Vitamin K deficiency is rare in healthy adults. The reason is simple, we do not need much of the vitamin, and we get enough healthy dose by consuming balanced and healthy diet.
Even those that eat burgers, can get some vitamin K thanks to lettuce and other veggies.
With that in mind, the deficiency mostly happens in infants https://www.ncbi.nlm.nih.gov/pmc/articles/PMC3773869/. Adults can get deficient in vitamin K, but that is rarity.
The main symptom is excessive bleeding, as vitamin K is responsible for forming blood clots.
Let’s take a look at the function of vitamin K, how it helps our body, what are the causes of deficiency, symptoms, and what you can do about it.
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What is vitamin K?
The vitamin comes in two forms, K1, and K2. The former is found in plant foods like leafy green vegetables, while the latter is produced in our gut and intestines.
The medical term for K1 is phylloquinone, while the term for K2 is menaquinone. Vitamin K2 is found in the body and created natural in the intestinal tract, but also sourced from fermented foods.
Both vitamin K types are essential for our health, as they are responsible for producing a protein that helps the blood to clot. As we know, blood clotting and coagulation prevents excessive bleeding, both internally and externally.
Our body cannot produce enough vitamin K on its own, so we need to source it from some vitamin K foods, every now and then.
Most healthy adults get enough, and even more of the recommended daily intake by the food they eat and produced naturally in the body.
However, some medications and conditions can inhibit absorption of the vitamin, leading to deficiency in the vitamin.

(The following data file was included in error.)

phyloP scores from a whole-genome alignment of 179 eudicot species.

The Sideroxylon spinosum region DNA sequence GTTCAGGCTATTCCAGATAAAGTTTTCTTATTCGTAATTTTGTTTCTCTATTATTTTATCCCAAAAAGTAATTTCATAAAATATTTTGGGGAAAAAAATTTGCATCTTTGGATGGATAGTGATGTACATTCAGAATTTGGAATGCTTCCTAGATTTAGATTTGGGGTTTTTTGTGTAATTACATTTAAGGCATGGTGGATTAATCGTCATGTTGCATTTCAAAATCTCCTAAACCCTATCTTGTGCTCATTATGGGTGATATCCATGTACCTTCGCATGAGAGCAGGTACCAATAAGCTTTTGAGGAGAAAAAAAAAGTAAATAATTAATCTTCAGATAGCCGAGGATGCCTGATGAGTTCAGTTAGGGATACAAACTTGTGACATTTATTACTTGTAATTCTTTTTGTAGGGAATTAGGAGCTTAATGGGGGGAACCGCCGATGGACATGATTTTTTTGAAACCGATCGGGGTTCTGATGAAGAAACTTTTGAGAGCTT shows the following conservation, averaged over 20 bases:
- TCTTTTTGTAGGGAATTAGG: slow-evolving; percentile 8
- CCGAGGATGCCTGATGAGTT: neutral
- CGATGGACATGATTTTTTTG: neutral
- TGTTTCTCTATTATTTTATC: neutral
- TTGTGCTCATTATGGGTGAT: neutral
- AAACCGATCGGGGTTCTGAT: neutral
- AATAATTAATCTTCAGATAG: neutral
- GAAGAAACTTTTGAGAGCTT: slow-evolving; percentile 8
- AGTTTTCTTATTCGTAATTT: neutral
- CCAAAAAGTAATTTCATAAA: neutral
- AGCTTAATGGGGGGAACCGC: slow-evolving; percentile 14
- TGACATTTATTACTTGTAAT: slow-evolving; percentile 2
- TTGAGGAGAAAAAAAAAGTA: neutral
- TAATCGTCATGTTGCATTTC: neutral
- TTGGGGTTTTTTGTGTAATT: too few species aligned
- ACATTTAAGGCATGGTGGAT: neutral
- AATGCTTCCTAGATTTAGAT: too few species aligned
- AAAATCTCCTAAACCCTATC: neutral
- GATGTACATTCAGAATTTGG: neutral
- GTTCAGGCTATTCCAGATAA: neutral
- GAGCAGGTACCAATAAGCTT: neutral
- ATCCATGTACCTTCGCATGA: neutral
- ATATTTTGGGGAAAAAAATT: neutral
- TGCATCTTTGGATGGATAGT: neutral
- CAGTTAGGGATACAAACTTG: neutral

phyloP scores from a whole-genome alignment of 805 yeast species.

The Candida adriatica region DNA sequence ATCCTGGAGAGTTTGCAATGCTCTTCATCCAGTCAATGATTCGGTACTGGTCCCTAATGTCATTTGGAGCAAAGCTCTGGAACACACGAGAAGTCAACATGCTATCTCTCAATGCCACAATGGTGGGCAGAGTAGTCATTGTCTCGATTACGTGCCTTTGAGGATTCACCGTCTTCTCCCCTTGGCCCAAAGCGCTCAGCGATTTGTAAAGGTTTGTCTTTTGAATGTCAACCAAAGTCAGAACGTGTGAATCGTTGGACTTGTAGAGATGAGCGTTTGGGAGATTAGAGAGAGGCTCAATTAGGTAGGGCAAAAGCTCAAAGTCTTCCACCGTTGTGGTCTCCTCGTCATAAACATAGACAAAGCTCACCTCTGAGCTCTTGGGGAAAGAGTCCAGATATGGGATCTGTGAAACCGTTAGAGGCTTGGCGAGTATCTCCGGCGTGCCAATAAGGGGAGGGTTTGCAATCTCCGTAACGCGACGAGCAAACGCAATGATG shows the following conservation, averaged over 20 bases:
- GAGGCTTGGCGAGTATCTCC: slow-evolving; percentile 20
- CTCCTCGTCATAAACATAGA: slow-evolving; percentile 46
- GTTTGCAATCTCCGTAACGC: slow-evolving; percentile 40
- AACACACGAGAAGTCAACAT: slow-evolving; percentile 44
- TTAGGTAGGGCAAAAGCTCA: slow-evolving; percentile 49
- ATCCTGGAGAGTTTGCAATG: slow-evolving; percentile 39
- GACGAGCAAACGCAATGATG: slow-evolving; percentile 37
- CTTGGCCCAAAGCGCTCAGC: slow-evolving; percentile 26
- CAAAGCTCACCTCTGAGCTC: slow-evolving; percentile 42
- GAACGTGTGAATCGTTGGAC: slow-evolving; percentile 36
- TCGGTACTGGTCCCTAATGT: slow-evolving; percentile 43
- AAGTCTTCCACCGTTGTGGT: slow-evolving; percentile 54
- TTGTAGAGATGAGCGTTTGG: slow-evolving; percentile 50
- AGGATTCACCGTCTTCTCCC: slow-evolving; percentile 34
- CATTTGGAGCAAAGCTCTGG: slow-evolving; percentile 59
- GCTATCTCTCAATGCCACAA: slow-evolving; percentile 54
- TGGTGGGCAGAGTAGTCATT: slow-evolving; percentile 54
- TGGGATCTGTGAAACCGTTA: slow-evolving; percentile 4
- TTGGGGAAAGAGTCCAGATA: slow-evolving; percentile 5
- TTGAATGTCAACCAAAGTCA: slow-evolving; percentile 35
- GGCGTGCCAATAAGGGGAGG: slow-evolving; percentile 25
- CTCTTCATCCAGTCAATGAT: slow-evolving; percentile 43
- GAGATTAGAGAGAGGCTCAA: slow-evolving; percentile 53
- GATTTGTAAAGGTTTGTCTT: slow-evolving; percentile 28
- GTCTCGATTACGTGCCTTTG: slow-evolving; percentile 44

Causes and risk factors for deficiency
As mentioned previously, healthy adults usually do not experience deficiency of vitamin K. However, certain conditions and risk factors can lead to developing symptoms.
Here are some of risk factors.
- People taking anticoagulants that prevent blood clots and also inhibit vitamin K absorption and activation
- Patients taking antibiotics that interfere with the way our body produces and absorbs vitamin K
- People that consume extremely high doses of vitamin A or E
- People that do not consume enough foods high in vitamin K
- Patients with celiac disease, cystic fibrosis, intestinal or biliary tract disorder, or those who have had part of their intestine removed, as they have troubles absorbing the vitamin
- Patients who have a condition that prevents the body from absorbing fat properly, a condition otherwise known as fat malabsorption https://www.ncbi.nlm.nih.gov/pubmed/17923470
Newborn babies are more prone to deficiency, and there are a number of reasons for that.
- Drinking breast milk that is low in vitamin K
- The liver of the newborn is unable to use the vitamin K efficiently
- Vitamin K does not transfer well from a mother’s placenta to her baby
- The gut of the newborn cannot produce vitamin K2 in the first few days of his/hers life
How much vitamin K you need?
According to the nutrition and dietician experts, healthy adult males need 120 micrograms of vitamin K, while healthy female adults need 90mcg of the vitamin per day https://ods.od.nih.gov/factsheets/VitaminK-HealthProfessional/.
You can easily source that from vitamin K foods.
Symptoms of vitamin K deficiency
As mentioned previously, the most common symptom of deficiency in vitamin K is excessive bleeding https://www.ncbi.nlm.nih.gov/pubmed/24300958.
But that is just one of the symptoms. There are many more symptoms that are related to the vitamin and its deficiency.
The problem with excessive bleeding is that the symptom might not be visible and evident immediately. You have to be cut or wounded and bleed in order to notice the symptom.
That is why you need to pay attention to other symptoms as well.
- Bruising easily
- Stool that is dark black
- Stool and urine contain blood
- Small blood clots forming under the nails
- Bleeds in mucous membranes that line areas inside the body